Peco Says It Won't Pay Power-surge Claims Appliances Were Ruined When A Tree Downed A Power Line In Marple. Residents Face Replacement Costs.

Posted: May 31, 1996

MARPLE — Betty Volikas was standing in the kitchen of her Paxon Hollow home on Memorial Day when a power surge shot through the appliances.

``I had the TV on in there, and it went -'' She made a sound like the hiss of a cat. ``The recessed lighting in the kitchen made a funny noise; it went pop.''

When the noises stopped, she said, three of her family's TVs, two VCRs, her daughter's compact disc player and a clock radio had been so badly damaged that they had to be replaced.

Volikas' is just one of the homes and businesses near Paxon Hollow, Sproul and Lawrence Roads dealing with electrical equipment hit by a combined power outage and power surge that affected nearly 3,000 people in the township on Memorial Day morning.

The damage in some cases runs into the thousands of dollars, and Peco Energy Co. said yesterday that it would not pay damage claims from the holiday power surge.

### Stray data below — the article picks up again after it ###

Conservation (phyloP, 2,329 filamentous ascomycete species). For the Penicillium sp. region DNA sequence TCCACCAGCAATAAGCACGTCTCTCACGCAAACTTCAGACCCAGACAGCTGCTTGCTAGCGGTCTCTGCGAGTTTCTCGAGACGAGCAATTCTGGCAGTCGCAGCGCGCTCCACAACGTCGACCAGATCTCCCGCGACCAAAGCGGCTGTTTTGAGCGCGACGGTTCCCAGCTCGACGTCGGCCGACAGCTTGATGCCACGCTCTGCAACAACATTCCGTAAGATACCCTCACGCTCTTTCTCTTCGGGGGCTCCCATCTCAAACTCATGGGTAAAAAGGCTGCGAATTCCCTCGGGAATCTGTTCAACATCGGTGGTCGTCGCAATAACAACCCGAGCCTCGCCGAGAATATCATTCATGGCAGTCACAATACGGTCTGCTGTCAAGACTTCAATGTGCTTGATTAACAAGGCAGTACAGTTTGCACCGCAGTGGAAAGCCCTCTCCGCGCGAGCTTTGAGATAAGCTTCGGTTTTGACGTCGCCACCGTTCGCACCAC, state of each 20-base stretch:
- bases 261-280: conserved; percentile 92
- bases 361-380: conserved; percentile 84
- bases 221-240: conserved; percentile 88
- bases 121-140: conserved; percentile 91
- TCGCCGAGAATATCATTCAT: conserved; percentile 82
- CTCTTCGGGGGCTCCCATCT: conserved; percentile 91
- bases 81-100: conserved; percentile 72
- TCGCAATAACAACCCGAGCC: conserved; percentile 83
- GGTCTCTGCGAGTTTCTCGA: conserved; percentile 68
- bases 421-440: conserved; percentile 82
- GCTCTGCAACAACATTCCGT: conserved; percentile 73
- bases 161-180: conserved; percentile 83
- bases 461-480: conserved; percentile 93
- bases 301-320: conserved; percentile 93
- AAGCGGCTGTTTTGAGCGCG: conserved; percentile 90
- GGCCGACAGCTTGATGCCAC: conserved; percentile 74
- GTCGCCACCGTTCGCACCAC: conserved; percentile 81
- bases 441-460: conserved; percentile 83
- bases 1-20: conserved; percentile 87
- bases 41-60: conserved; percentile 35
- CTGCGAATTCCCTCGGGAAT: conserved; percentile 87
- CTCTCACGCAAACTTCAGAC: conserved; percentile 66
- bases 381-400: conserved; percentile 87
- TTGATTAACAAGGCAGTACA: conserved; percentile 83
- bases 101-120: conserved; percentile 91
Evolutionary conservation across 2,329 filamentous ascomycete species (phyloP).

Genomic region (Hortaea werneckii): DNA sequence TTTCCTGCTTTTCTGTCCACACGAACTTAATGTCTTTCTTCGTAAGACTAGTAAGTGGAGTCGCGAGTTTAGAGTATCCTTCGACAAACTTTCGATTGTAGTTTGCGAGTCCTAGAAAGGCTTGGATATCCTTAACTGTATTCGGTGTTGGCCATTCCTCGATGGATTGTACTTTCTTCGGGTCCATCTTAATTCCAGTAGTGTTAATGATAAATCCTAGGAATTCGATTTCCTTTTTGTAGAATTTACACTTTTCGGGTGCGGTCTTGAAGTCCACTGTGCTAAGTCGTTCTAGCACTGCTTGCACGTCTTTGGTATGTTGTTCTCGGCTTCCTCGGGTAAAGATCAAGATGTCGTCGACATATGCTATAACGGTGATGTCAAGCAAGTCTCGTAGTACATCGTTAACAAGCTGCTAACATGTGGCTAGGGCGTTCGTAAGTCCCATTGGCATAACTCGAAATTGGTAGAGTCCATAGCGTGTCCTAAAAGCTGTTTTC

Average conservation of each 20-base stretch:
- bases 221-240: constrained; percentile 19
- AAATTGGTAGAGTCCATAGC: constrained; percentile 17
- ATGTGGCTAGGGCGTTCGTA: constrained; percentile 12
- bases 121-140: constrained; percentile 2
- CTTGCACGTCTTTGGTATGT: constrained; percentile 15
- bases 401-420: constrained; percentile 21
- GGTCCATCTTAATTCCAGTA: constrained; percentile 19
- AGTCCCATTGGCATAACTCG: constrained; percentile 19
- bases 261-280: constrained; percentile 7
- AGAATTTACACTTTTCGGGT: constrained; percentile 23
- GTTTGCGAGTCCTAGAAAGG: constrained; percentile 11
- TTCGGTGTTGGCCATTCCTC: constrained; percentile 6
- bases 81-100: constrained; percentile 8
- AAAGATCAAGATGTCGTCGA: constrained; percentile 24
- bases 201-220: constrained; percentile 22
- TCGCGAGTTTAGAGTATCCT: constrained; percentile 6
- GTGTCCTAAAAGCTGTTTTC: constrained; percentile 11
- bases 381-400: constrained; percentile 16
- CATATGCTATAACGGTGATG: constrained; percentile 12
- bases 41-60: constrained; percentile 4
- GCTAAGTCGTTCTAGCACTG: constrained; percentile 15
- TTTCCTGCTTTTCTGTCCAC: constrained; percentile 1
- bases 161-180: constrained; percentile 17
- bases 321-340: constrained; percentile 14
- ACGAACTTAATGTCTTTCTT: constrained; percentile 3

Peco said the disturbance was caused by a fallen tree, a ``non-preventable'' occurrence for the purpose of claims.

``There's nothing the company could have done previously to prevent the power outage and its effect,'' said Peco spokesman Michael Wood.

The fallen tree caused a high-voltage line to hit a low-voltage one directly below it, triggering the surge, said Wood.

He said the tree was more than 100 feet from the power lines, not close enough for Peco to have seen it as a threat to the lines.

Resident Judy Peischl, whose sewer pump broke down after the outage, leaving her family without sanitation facilities for days, said the Peco claims adjuster told her, ``We can't be responsible for every tree in Marple.''

Fallen trees are among the most common causes of power surges and outages, along with car accidents and lightning, said Wood. But a power surge strong enough to burn out appliances is rare, he said.

``Over the course of our entire service in this territory, we may deal with a handful of cases,'' Wood said. ``I would say it's not uncommon, but not frequent.''

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